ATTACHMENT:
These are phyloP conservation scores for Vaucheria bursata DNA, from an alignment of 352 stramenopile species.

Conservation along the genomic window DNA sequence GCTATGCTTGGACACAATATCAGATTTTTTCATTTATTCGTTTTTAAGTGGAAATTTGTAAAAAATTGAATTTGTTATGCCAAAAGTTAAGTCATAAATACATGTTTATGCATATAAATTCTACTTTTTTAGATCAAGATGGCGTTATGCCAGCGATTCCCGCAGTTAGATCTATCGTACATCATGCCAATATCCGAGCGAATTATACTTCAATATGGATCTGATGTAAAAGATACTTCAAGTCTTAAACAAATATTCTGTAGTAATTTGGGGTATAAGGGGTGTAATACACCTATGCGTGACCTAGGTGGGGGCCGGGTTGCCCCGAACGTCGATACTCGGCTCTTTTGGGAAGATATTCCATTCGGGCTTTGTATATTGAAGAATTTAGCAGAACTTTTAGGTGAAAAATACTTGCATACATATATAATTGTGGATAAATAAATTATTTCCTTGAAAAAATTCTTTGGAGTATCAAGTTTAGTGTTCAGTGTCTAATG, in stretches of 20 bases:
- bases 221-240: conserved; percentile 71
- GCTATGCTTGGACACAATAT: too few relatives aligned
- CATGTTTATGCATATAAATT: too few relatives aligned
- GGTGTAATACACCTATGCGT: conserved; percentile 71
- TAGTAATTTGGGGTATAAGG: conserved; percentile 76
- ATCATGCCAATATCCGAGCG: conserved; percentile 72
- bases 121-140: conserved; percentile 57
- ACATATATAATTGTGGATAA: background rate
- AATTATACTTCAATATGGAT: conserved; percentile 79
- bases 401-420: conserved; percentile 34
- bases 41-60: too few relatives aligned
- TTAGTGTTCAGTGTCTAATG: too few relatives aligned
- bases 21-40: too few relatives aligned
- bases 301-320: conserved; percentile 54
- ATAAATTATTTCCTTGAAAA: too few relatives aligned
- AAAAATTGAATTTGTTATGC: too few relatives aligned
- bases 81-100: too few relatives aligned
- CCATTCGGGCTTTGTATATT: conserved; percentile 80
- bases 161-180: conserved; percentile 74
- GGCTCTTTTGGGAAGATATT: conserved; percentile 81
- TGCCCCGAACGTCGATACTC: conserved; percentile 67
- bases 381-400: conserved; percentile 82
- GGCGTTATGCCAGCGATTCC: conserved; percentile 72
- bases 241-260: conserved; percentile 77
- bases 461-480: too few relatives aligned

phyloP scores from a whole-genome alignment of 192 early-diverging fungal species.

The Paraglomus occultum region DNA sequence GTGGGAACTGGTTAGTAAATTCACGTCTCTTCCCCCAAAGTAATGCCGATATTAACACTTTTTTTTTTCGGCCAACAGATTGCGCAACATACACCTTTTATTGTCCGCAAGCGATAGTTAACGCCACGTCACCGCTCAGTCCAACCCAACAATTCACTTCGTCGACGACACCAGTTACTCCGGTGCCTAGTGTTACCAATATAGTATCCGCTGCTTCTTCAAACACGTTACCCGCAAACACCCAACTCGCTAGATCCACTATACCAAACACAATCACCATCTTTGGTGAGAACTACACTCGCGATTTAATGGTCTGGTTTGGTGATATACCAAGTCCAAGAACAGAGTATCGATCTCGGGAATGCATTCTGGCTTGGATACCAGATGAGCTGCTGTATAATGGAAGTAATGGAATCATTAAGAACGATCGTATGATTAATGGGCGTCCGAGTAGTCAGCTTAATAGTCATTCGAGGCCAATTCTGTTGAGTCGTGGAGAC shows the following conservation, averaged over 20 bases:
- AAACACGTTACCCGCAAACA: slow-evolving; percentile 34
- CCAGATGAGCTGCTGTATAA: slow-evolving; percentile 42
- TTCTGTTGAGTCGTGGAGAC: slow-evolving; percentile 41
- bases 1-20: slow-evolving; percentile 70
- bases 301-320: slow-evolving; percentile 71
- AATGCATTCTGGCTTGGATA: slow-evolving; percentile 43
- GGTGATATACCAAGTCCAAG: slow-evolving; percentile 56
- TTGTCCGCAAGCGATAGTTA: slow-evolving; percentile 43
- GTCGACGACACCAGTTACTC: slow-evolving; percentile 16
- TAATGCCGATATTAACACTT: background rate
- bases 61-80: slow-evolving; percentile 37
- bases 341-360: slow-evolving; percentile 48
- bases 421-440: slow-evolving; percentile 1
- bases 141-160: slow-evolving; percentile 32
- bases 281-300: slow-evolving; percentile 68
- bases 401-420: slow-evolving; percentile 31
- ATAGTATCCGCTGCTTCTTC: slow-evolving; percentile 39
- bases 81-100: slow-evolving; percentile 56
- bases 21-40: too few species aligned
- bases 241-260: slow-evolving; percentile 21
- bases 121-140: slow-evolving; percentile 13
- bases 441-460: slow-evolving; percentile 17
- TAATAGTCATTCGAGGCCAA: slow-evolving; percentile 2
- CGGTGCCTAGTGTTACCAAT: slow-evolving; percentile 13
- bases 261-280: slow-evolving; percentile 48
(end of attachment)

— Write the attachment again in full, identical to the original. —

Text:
These are phyloP conservation scores for Vaucheria bursata DNA, from an alignment of 352 stramenopile species.

Conservation along the genomic window DNA sequence GCTATGCTTGGACACAATATCAGATTTTTTCATTTATTCGTTTTTAAGTGGAAATTTGTAAAAAATTGAATTTGTTATGCCAAAAGTTAAGTCATAAATACATGTTTATGCATATAAATTCTACTTTTTTAGATCAAGATGGCGTTATGCCAGCGATTCCCGCAGTTAGATCTATCGTACATCATGCCAATATCCGAGCGAATTATACTTCAATATGGATCTGATGTAAAAGATACTTCAAGTCTTAAACAAATATTCTGTAGTAATTTGGGGTATAAGGGGTGTAATACACCTATGCGTGACCTAGGTGGGGGCCGGGTTGCCCCGAACGTCGATACTCGGCTCTTTTGGGAAGATATTCCATTCGGGCTTTGTATATTGAAGAATTTAGCAGAACTTTTAGGTGAAAAATACTTGCATACATATATAATTGTGGATAAATAAATTATTTCCTTGAAAAAATTCTTTGGAGTATCAAGTTTAGTGTTCAGTGTCTAATG, in stretches of 20 bases:
- bases 221-240: conserved; percentile 71
- GCTATGCTTGGACACAATAT: too few relatives aligned
- CATGTTTATGCATATAAATT: too few relatives aligned
- GGTGTAATACACCTATGCGT: conserved; percentile 71
- TAGTAATTTGGGGTATAAGG: conserved; percentile 76
- ATCATGCCAATATCCGAGCG: conserved; percentile 72
- bases 121-140: conserved; percentile 57
- ACATATATAATTGTGGATAA: background rate
- AATTATACTTCAATATGGAT: conserved; percentile 79
- bases 401-420: conserved; percentile 34
- bases 41-60: too few relatives aligned
- TTAGTGTTCAGTGTCTAATG: too few relatives aligned
- bases 21-40: too few relatives aligned
- bases 301-320: conserved; percentile 54
- ATAAATTATTTCCTTGAAAA: too few relatives aligned
- AAAAATTGAATTTGTTATGC: too few relatives aligned
- bases 81-100: too few relatives aligned
- CCATTCGGGCTTTGTATATT: conserved; percentile 80
- bases 161-180: conserved; percentile 74
- GGCTCTTTTGGGAAGATATT: conserved; percentile 81
- TGCCCCGAACGTCGATACTC: conserved; percentile 67
- bases 381-400: conserved; percentile 82
- GGCGTTATGCCAGCGATTCC: conserved; percentile 72
- bases 241-260: conserved; percentile 77
- bases 461-480: too few relatives aligned

phyloP scores from a whole-genome alignment of 192 early-diverging fungal species.

The Paraglomus occultum region DNA sequence GTGGGAACTGGTTAGTAAATTCACGTCTCTTCCCCCAAAGTAATGCCGATATTAACACTTTTTTTTTTCGGCCAACAGATTGCGCAACATACACCTTTTATTGTCCGCAAGCGATAGTTAACGCCACGTCACCGCTCAGTCCAACCCAACAATTCACTTCGTCGACGACACCAGTTACTCCGGTGCCTAGTGTTACCAATATAGTATCCGCTGCTTCTTCAAACACGTTACCCGCAAACACCCAACTCGCTAGATCCACTATACCAAACACAATCACCATCTTTGGTGAGAACTACACTCGCGATTTAATGGTCTGGTTTGGTGATATACCAAGTCCAAGAACAGAGTATCGATCTCGGGAATGCATTCTGGCTTGGATACCAGATGAGCTGCTGTATAATGGAAGTAATGGAATCATTAAGAACGATCGTATGATTAATGGGCGTCCGAGTAGTCAGCTTAATAGTCATTCGAGGCCAATTCTGTTGAGTCGTGGAGAC shows the following conservation, averaged over 20 bases:
- AAACACGTTACCCGCAAACA: slow-evolving; percentile 34
- CCAGATGAGCTGCTGTATAA: slow-evolving; percentile 42
- TTCTGTTGAGTCGTGGAGAC: slow-evolving; percentile 41
- bases 1-20: slow-evolving; percentile 70
- bases 301-320: slow-evolving; percentile 71
- AATGCATTCTGGCTTGGATA: slow-evolving; percentile 43
- GGTGATATACCAAGTCCAAG: slow-evolving; percentile 56
- TTGTCCGCAAGCGATAGTTA: slow-evolving; percentile 43
- GTCGACGACACCAGTTACTC: slow-evolving; percentile 16
- TAATGCCGATATTAACACTT: background rate
- bases 61-80: slow-evolving; percentile 37
- bases 341-360: slow-evolving; percentile 48
- bases 421-440: slow-evolving; percentile 1
- bases 141-160: slow-evolving; percentile 32
- bases 281-300: slow-evolving; percentile 68
- bases 401-420: slow-evolving; percentile 31
- ATAGTATCCGCTGCTTCTTC: slow-evolving; percentile 39
- bases 81-100: slow-evolving; percentile 56
- bases 21-40: too few species aligned
- bases 241-260: slow-evolving; percentile 21
- bases 121-140: slow-evolving; percentile 13
- bases 441-460: slow-evolving; percentile 17
- TAATAGTCATTCGAGGCCAA: slow-evolving; percentile 2
- CGGTGCCTAGTGTTACCAAT: slow-evolving; percentile 13
- bases 261-280: slow-evolving; percentile 48